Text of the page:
Sunday, 2 September 2012

Sunday Morning Music

Today's music is the preferred choice of Clarinda who requested this video
in memory of the the five Australian soldiers killed in Afghanistan this week. Two of the soldiers were named yesterday. Both were special forces and one was on his sixth deployment to Afghanistan.

Clarinda's email said:

'The lyrics get me every time and although written for the dead almost 100 years ago – nothing much changes.  Particularly notable during the Paralympics when so many are war ‘wounded’.

How could anyone disagree?


Dioclese said...

I am a great fan of Bogle. This is one of his more serious songs.

Some time ago I did a video to his anti-racist song "I hate wogs" and guess what? YouTube banned it for being racist. Idiots.

subrosa said...

Idiots indeed Dioclese. Oh the way in which this PC culture is destroying the world.

wisnaeme said...

Aye, the man certainly had the acute perception as a master wordsmith. That's for sure.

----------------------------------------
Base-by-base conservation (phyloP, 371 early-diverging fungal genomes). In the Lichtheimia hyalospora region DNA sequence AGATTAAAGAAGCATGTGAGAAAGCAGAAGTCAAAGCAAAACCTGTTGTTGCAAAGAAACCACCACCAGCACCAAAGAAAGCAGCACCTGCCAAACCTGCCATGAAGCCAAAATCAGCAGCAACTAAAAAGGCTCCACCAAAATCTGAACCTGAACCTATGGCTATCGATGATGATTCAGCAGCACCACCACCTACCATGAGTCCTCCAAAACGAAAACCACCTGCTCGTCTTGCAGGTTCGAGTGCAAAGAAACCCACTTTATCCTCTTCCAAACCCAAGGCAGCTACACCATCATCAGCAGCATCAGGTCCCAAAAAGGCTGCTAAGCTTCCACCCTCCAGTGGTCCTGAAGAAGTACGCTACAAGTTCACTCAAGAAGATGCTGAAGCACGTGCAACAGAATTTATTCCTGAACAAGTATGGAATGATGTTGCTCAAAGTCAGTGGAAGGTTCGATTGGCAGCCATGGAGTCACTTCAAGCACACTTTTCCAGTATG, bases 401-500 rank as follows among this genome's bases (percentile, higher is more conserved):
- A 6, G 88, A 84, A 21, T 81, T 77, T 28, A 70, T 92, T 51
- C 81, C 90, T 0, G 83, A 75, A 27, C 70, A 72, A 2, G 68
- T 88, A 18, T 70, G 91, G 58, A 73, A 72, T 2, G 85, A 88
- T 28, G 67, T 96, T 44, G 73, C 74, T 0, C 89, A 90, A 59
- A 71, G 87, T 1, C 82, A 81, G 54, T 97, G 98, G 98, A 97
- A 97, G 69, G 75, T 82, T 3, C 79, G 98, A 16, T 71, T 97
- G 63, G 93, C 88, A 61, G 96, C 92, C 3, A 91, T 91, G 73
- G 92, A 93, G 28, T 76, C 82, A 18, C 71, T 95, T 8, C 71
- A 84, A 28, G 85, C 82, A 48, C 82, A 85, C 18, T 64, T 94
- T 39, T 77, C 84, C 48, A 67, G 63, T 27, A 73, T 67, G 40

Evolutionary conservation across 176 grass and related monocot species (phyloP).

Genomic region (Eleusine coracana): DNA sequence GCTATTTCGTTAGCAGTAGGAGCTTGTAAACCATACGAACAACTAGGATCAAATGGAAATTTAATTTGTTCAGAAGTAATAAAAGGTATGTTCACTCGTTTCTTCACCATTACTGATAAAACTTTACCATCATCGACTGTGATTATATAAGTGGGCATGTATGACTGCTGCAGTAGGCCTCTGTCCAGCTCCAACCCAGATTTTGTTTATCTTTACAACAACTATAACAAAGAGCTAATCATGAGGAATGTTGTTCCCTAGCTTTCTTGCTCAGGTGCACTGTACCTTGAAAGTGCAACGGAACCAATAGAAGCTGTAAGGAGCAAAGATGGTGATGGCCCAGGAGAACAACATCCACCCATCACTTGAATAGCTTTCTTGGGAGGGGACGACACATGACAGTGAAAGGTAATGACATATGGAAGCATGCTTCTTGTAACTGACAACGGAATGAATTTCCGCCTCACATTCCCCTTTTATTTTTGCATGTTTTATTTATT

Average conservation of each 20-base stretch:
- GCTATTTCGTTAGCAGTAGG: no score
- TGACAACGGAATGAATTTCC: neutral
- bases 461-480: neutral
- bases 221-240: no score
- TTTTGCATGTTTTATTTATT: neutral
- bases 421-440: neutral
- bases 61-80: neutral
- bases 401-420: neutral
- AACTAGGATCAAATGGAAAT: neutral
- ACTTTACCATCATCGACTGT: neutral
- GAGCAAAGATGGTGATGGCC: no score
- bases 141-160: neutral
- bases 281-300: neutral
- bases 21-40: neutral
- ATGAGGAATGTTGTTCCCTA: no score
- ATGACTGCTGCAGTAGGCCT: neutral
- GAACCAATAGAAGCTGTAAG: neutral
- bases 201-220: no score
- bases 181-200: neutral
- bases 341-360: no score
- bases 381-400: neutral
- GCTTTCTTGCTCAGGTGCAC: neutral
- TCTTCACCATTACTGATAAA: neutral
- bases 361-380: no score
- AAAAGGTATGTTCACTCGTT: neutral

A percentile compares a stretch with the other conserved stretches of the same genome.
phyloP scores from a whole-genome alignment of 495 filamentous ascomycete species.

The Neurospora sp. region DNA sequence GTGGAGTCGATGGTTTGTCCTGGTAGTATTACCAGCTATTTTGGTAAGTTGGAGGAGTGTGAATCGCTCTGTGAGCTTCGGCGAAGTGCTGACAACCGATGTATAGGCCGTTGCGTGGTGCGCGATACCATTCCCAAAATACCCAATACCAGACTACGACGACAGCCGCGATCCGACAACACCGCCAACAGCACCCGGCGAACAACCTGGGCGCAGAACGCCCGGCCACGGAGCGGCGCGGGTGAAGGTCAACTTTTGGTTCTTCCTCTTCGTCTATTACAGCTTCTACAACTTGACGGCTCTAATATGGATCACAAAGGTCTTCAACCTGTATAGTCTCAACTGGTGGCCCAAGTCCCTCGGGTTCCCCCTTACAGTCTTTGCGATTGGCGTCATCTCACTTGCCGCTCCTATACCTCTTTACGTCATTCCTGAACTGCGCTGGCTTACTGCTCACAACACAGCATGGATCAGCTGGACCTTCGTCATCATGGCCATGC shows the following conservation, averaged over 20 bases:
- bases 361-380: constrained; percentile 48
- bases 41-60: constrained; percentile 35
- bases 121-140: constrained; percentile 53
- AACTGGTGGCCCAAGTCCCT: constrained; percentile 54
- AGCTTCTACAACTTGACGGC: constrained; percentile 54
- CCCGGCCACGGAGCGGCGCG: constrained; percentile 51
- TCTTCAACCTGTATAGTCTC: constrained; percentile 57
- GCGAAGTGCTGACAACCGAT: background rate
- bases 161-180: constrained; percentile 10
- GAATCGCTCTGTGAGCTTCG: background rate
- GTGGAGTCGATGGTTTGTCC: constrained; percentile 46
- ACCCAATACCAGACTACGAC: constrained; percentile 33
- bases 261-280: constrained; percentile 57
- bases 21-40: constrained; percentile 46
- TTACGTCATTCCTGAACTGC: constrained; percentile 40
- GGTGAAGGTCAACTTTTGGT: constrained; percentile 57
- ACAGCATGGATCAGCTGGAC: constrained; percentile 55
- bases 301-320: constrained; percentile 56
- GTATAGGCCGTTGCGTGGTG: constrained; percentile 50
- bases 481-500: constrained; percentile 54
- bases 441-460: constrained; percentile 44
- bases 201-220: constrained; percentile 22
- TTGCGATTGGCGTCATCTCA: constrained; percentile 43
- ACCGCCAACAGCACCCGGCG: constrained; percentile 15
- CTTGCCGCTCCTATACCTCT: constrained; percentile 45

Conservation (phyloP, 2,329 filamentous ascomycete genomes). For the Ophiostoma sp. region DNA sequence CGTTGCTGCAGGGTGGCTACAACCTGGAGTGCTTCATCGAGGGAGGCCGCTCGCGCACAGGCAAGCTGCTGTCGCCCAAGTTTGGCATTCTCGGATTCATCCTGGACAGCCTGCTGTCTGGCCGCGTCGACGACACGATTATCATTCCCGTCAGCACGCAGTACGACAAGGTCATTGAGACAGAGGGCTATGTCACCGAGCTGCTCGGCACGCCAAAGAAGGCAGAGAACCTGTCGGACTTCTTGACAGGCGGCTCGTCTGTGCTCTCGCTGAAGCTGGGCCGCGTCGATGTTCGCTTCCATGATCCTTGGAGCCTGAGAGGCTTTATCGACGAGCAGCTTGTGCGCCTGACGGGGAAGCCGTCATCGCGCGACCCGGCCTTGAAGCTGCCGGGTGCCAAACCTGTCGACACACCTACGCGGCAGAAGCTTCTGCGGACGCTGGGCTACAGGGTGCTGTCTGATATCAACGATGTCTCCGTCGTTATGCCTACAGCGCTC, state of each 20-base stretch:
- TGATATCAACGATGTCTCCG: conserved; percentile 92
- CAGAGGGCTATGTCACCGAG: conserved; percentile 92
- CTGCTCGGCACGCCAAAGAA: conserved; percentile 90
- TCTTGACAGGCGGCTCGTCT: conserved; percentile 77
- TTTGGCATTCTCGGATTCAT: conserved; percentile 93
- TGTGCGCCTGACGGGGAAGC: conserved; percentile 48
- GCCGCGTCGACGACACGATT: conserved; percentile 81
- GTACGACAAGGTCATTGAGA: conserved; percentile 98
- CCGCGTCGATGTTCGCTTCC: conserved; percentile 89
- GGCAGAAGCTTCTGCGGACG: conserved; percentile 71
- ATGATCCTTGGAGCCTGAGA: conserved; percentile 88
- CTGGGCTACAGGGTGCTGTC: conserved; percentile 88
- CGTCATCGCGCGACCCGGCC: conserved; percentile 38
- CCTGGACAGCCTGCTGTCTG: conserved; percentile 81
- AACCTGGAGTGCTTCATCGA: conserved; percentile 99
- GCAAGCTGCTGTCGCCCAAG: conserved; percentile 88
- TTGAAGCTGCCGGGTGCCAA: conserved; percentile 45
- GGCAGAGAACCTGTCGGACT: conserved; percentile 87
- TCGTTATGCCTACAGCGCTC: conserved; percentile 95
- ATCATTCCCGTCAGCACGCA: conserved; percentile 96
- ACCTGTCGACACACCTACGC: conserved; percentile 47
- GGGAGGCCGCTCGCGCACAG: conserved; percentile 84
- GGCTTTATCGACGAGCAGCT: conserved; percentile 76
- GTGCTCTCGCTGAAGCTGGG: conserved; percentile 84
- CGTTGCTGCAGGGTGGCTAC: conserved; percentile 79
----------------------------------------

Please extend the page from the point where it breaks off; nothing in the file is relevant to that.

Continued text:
....and on a personal note. In the early sixties I was a Barnardo's brat in one of their homes in Peebles, Craigerne to be precise. Our music teacher was a man named Mr Campbell. A gifted clarinetist, who sometimes took me along to a local scout's hall cum church hall cum community hall where he had a want to jam with other musicians, young and old. I met Eric there a few times as Mr Campbell and himself and others enjoyed erm jamming in a Skiffle band. Eric's dad was a fine piper as well. A few years ago I bought one of his CDs up in Skye and played it on the journey home. One track stood out and has done so ever since. As I have already mentioned, I was in a children's home and there was definately no warmth or affinity with my father. Eric, judging by the lyrics of his song felt that way too but put it into words in a way I could never do. I suggest you google the lyrics to "The Journey" by eric Bogle and feel the sadness of some very private, spoken thought.Thankyou Eric.

subrosa said...

Hi wisnaeme. What a lovely memory.

I don't remember a clarinetist by the name of Campbell but I do remember the cellist Whittie (I think it was). He had the paper shop next to Aiken's the grocer.

maladjustice said...

I remember Mr.Campbell well,ex RAF second world war -used to take me home to Edinburgh on occasion during the holidays -interesting you were there in the 60's, I left about'66

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